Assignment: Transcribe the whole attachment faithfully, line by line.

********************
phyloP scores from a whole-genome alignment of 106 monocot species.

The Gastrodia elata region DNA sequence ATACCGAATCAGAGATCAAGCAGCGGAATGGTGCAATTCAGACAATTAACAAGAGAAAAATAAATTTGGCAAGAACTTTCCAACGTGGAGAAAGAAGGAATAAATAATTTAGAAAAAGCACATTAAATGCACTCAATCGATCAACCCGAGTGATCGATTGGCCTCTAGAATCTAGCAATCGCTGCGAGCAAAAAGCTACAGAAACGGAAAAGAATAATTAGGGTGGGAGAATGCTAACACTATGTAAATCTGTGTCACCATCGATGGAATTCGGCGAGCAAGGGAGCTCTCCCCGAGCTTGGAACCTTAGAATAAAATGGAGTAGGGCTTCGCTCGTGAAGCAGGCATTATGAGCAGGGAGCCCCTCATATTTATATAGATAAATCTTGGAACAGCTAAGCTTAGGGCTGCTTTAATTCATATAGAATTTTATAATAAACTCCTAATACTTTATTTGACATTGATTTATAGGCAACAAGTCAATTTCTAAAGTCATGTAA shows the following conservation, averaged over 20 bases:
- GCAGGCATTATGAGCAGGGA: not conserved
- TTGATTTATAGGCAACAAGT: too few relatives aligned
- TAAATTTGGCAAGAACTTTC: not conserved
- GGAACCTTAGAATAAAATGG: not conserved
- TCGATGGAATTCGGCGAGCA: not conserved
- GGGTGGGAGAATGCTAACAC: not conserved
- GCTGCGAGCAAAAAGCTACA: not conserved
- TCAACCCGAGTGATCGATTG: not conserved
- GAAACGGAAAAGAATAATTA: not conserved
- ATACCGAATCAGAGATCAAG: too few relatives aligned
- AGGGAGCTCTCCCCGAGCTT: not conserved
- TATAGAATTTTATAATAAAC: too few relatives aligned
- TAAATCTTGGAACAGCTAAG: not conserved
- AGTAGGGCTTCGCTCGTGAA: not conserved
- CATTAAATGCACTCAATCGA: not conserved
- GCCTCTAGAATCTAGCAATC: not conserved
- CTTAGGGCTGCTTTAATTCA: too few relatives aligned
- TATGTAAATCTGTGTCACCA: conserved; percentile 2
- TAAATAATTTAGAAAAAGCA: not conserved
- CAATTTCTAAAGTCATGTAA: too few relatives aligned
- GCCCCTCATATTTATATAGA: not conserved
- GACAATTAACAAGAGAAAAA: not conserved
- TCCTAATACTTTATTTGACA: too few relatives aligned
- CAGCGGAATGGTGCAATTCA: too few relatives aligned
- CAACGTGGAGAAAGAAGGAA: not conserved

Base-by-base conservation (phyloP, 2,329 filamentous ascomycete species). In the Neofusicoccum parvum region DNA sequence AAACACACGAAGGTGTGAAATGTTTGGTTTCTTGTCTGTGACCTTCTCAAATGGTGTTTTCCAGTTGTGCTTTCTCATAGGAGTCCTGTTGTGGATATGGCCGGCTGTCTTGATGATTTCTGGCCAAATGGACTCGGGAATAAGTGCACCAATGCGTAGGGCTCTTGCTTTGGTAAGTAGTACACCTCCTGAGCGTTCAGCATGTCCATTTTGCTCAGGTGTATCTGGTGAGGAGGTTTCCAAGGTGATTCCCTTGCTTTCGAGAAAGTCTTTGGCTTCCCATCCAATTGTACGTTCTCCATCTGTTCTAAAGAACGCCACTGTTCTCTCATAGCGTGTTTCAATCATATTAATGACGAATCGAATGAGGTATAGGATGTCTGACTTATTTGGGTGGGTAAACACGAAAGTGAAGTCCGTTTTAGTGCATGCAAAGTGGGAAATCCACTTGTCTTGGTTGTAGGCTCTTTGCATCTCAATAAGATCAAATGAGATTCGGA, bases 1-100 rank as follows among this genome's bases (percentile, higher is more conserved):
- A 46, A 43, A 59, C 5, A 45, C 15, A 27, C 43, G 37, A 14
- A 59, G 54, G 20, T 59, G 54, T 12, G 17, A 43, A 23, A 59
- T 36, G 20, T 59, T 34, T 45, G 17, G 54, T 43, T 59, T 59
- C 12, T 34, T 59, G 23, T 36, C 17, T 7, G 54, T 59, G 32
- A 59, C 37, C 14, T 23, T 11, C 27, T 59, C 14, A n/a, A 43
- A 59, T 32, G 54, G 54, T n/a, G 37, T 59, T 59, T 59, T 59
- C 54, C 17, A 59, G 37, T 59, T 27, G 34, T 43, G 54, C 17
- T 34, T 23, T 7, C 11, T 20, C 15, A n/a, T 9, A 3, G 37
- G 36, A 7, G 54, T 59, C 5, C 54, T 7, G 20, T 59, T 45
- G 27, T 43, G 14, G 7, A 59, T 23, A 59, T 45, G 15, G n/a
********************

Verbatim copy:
phyloP scores from a whole-genome alignment of 106 monocot species.

The Gastrodia elata region DNA sequence ATACCGAATCAGAGATCAAGCAGCGGAATGGTGCAATTCAGACAATTAACAAGAGAAAAATAAATTTGGCAAGAACTTTCCAACGTGGAGAAAGAAGGAATAAATAATTTAGAAAAAGCACATTAAATGCACTCAATCGATCAACCCGAGTGATCGATTGGCCTCTAGAATCTAGCAATCGCTGCGAGCAAAAAGCTACAGAAACGGAAAAGAATAATTAGGGTGGGAGAATGCTAACACTATGTAAATCTGTGTCACCATCGATGGAATTCGGCGAGCAAGGGAGCTCTCCCCGAGCTTGGAACCTTAGAATAAAATGGAGTAGGGCTTCGCTCGTGAAGCAGGCATTATGAGCAGGGAGCCCCTCATATTTATATAGATAAATCTTGGAACAGCTAAGCTTAGGGCTGCTTTAATTCATATAGAATTTTATAATAAACTCCTAATACTTTATTTGACATTGATTTATAGGCAACAAGTCAATTTCTAAAGTCATGTAA shows the following conservation, averaged over 20 bases:
- GCAGGCATTATGAGCAGGGA: not conserved
- TTGATTTATAGGCAACAAGT: too few relatives aligned
- TAAATTTGGCAAGAACTTTC: not conserved
- GGAACCTTAGAATAAAATGG: not conserved
- TCGATGGAATTCGGCGAGCA: not conserved
- GGGTGGGAGAATGCTAACAC: not conserved
- GCTGCGAGCAAAAAGCTACA: not conserved
- TCAACCCGAGTGATCGATTG: not conserved
- GAAACGGAAAAGAATAATTA: not conserved
- ATACCGAATCAGAGATCAAG: too few relatives aligned
- AGGGAGCTCTCCCCGAGCTT: not conserved
- TATAGAATTTTATAATAAAC: too few relatives aligned
- TAAATCTTGGAACAGCTAAG: not conserved
- AGTAGGGCTTCGCTCGTGAA: not conserved
- CATTAAATGCACTCAATCGA: not conserved
- GCCTCTAGAATCTAGCAATC: not conserved
- CTTAGGGCTGCTTTAATTCA: too few relatives aligned
- TATGTAAATCTGTGTCACCA: conserved; percentile 2
- TAAATAATTTAGAAAAAGCA: not conserved
- CAATTTCTAAAGTCATGTAA: too few relatives aligned
- GCCCCTCATATTTATATAGA: not conserved
- GACAATTAACAAGAGAAAAA: not conserved
- TCCTAATACTTTATTTGACA: too few relatives aligned
- CAGCGGAATGGTGCAATTCA: too few relatives aligned
- CAACGTGGAGAAAGAAGGAA: not conserved

Base-by-base conservation (phyloP, 2,329 filamentous ascomycete species). In the Neofusicoccum parvum region DNA sequence AAACACACGAAGGTGTGAAATGTTTGGTTTCTTGTCTGTGACCTTCTCAAATGGTGTTTTCCAGTTGTGCTTTCTCATAGGAGTCCTGTTGTGGATATGGCCGGCTGTCTTGATGATTTCTGGCCAAATGGACTCGGGAATAAGTGCACCAATGCGTAGGGCTCTTGCTTTGGTAAGTAGTACACCTCCTGAGCGTTCAGCATGTCCATTTTGCTCAGGTGTATCTGGTGAGGAGGTTTCCAAGGTGATTCCCTTGCTTTCGAGAAAGTCTTTGGCTTCCCATCCAATTGTACGTTCTCCATCTGTTCTAAAGAACGCCACTGTTCTCTCATAGCGTGTTTCAATCATATTAATGACGAATCGAATGAGGTATAGGATGTCTGACTTATTTGGGTGGGTAAACACGAAAGTGAAGTCCGTTTTAGTGCATGCAAAGTGGGAAATCCACTTGTCTTGGTTGTAGGCTCTTTGCATCTCAATAAGATCAAATGAGATTCGGA, bases 1-100 rank as follows among this genome's bases (percentile, higher is more conserved):
- A 46, A 43, A 59, C 5, A 45, C 15, A 27, C 43, G 37, A 14
- A 59, G 54, G 20, T 59, G 54, T 12, G 17, A 43, A 23, A 59
- T 36, G 20, T 59, T 34, T 45, G 17, G 54, T 43, T 59, T 59
- C 12, T 34, T 59, G 23, T 36, C 17, T 7, G 54, T 59, G 32
- A 59, C 37, C 14, T 23, T 11, C 27, T 59, C 14, A n/a, A 43
- A 59, T 32, G 54, G 54, T n/a, G 37, T 59, T 59, T 59, T 59
- C 54, C 17, A 59, G 37, T 59, T 27, G 34, T 43, G 54, C 17
- T 34, T 23, T 7, C 11, T 20, C 15, A n/a, T 9, A 3, G 37
- G 36, A 7, G 54, T 59, C 5, C 54, T 7, G 20, T 59, T 45
- G 27, T 43, G 14, G 7, A 59, T 23, A 59, T 45, G 15, G n/a